Is Noble County the only county where Bikers Against Predators has trouble getting cases filed because of the way the group collects “evidence” in its child solicitation stings?
No, Allen County Prosecuting Attorney Karen Richards said, adding that every county should have a problem, because the rules of evidence are the same for every county in Indiana.
Elkhart County Prosecuting Attorney Vicki Becker agreed.
So did Marshall County Prosecuting attorney E. Nelson Chipman Jr., who hasn’t dealt directly with the group but has had interactions with an organization which uses similar methods.
At best, the Bikers Against Predators’ stings can initiate real police investigations. At its worst? Predators may be tipped off and avoid prosecution altogether, according to Richards.
“They can foul up more things than they can solve,” Richards said.
“Generally speaking, what they are doing is not prosecutable,” Becker said. “If these people really want to make a difference, become law enforcement.”
Bikers Against Predators began its sting operations in February of 2021. Since that time, the group has posted more than 100 videos of meetings with grown men set up by decoys pretending to be underage girls. Soliciting someone a perpetrator believes is an underage girl is a Level 4 felony — regardless of the age of the decoy.
The group’s president, who only identifies himself as Robert but is known online as “Boots,” said Bikers Against Predators does not track what happens after evidence is turned over to police, making it impossible to verify social media claims made by supporters regarding convictions and the number of cases actually being filed.
Goshen-based Bikers Against Predators was in Kendallville May 31 after having set up a meeting between a Kendallville man and a decoy posing as a young girl at the Cole Center Family YMCA, allegedly for an illicit encounter.
Following a series of events which led to no one being arrested, the internet was abuzz with people alleging that the Kendallville Police Department doesn’t do anything to protect the city’s children from child predators. Bikers Against Predators organizer Robert then posted a follow-up video which was critical of the police response, insinuating that Noble County was the only county where his group was having difficulty getting cases filed.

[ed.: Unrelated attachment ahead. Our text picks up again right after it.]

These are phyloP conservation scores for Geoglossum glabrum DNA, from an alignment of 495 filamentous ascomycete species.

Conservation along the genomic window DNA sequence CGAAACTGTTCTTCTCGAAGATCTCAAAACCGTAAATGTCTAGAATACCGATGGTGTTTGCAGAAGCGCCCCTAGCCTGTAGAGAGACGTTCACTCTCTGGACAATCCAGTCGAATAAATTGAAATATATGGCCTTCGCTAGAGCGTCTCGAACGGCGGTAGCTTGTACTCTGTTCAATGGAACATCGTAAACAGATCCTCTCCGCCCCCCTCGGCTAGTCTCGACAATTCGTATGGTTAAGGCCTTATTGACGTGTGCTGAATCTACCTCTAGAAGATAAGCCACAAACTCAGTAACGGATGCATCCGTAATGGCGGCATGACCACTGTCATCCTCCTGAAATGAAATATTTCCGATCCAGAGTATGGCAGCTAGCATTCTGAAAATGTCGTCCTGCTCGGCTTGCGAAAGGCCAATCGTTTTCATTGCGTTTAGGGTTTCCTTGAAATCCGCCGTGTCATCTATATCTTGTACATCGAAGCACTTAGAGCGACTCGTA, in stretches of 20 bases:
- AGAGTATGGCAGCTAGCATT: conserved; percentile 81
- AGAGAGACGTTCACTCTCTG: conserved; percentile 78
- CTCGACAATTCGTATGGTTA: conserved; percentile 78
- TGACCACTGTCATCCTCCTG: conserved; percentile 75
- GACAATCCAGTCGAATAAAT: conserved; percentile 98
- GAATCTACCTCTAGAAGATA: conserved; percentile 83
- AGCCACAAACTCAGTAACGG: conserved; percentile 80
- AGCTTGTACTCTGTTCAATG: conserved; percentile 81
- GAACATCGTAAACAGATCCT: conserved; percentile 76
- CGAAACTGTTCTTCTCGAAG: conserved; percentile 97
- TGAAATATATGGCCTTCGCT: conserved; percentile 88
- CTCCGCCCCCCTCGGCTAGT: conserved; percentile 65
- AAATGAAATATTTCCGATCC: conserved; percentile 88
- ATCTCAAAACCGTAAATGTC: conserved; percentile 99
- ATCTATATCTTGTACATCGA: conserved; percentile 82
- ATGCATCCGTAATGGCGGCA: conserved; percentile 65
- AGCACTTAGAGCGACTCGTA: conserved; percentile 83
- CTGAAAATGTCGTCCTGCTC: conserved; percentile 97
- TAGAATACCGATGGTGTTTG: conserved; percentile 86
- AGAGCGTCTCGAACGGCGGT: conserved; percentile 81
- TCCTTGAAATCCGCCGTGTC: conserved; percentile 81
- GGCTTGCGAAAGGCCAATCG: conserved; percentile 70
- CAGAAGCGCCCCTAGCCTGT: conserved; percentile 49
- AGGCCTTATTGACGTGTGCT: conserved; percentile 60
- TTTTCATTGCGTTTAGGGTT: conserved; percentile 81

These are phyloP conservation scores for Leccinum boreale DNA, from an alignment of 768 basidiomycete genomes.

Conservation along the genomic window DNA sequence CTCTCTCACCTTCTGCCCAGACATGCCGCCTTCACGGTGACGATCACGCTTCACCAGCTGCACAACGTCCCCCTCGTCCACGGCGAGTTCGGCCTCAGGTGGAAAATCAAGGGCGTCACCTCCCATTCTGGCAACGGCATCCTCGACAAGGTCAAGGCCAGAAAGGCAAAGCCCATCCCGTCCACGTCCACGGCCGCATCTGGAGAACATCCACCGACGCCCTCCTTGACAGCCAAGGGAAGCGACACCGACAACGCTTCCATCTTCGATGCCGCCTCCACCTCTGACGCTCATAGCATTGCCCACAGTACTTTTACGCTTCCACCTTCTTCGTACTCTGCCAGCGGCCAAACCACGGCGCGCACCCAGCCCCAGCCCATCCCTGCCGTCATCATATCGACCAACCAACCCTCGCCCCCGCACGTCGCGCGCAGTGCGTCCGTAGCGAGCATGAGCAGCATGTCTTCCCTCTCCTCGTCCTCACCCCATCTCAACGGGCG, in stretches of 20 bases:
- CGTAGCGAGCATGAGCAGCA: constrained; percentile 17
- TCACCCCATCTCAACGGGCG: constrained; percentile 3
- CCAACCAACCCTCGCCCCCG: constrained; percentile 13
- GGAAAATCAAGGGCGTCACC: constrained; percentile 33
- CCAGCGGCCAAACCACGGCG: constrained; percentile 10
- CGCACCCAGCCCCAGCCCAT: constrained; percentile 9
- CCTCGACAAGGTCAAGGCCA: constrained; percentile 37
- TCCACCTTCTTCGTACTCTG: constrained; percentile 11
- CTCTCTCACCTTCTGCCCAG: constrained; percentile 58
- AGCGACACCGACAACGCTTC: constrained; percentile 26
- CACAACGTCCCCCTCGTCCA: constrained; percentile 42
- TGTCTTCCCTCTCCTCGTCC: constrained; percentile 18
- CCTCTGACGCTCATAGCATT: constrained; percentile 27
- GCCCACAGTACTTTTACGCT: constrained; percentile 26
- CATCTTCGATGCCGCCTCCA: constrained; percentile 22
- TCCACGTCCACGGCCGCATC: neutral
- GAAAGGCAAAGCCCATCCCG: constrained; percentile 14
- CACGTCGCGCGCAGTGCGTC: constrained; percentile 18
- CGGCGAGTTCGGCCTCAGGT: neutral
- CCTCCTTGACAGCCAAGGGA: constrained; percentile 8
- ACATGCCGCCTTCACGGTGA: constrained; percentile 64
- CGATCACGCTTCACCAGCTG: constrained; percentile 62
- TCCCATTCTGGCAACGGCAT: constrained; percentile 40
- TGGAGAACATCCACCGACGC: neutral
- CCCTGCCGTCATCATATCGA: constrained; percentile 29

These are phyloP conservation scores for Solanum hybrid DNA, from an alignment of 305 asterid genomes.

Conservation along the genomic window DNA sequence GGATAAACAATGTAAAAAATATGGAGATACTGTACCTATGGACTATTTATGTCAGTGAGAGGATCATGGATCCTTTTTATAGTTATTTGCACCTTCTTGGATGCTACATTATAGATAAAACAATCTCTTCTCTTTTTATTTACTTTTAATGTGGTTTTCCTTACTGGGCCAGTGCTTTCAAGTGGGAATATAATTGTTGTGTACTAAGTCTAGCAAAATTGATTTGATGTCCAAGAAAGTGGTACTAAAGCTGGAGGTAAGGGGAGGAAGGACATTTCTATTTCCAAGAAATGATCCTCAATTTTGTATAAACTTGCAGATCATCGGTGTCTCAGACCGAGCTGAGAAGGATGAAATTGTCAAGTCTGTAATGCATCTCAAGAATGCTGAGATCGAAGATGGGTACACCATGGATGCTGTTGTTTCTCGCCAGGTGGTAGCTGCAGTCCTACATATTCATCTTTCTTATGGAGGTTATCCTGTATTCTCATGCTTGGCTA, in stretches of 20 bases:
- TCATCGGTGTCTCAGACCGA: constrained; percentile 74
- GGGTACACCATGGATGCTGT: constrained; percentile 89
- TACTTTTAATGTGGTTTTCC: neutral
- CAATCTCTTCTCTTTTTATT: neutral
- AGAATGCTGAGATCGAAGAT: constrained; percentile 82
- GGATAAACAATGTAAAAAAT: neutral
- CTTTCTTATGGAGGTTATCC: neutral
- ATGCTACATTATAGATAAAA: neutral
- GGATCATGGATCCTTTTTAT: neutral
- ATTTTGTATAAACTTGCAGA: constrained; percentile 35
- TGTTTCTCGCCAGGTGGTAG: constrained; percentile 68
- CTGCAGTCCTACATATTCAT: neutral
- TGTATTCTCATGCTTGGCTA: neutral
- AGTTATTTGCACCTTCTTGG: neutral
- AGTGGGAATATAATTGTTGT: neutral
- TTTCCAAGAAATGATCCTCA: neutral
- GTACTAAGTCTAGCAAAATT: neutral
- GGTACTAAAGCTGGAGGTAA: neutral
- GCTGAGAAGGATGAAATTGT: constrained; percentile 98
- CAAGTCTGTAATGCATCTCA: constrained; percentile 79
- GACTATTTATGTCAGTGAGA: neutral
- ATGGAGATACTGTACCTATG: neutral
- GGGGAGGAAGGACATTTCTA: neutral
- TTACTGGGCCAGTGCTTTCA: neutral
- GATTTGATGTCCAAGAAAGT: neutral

That’s just not true, area prosecutors said.
Becker and Richards both said there are a couple of cases instigated by Bikers Against Predators stings working their way through the court system in their respective counties. All of them required follow-up investigations by regular law enforcement officers.
Both Becker and Richards said there have been other cases which could not be filed because of how Bikers Against Predators collects its “evidence.”
Becker said there have been instances where police investigators have told her that Bikers Against Predators have been cooperative. There have been other instances in which the group has been “less than cooperative.” Richards said she has had much the same experience.
“Those cases are extremely problematic,” Richards said of Bikers Against Predators’ methodology.
Richards said legal issues with the information provided by the group include:
• Bias. Information from the police is commonly accepted in court because investigators are impartial third parties collecting the evidence. Because investigators are independent of bias, juries can assume the evidence is collected objectively. Robert has stated publicly that he got involved with attempts to expose predators because a close family member was contacted by an online predator. That close family member association taints any evidence he collects and would be pounced on by a defense attorney to discredit the state’s case.
“Bias is never a good thing,” Becker said.
• Entrapment. According to Indiana Code 35-41-3-9, entrapment is “using persuasion or other means likely to cause the person to engage in the conduct.” Entrapment is prohibited by state statute. That fine line can be walked by fully trained police investigators who work hand-in-hand with prosecutors to know the exact legal threshold.
Becker said Bikers Against Predators lacks the training to collect evidence in a way that makes it admissible in court. Chipman agreed.
“We rely on sworn police officers, not amateurs,” Chipman said.
Bikers Against Predators has initiated investigations which have led to arrests recently.
A Kosciusko County man was arrested the night of a string operation after allegedly confessing to the crime to a police officer who responded to the scene.
This week, a couple were arrested in Plymouth two days after a sting. At least one of those parties also confessed.
But barring an immediate confession, the “evidence” is more likely to lead to a formal investigation than anything else.
And if the alleged perpetrator is not arrested immediately, the sting could lead to real evidence being destroyed, ruining the chance for prosecution.
Richards said she could appreciate the zeal and mission behind groups like Bikers Against Predators, but the end result could lead to predators not being prosecuted.
Becker and Richards both expressed concern that the “meetings” between decoys and alleged predators could lead to violent confrontations.
Source: The News Sun
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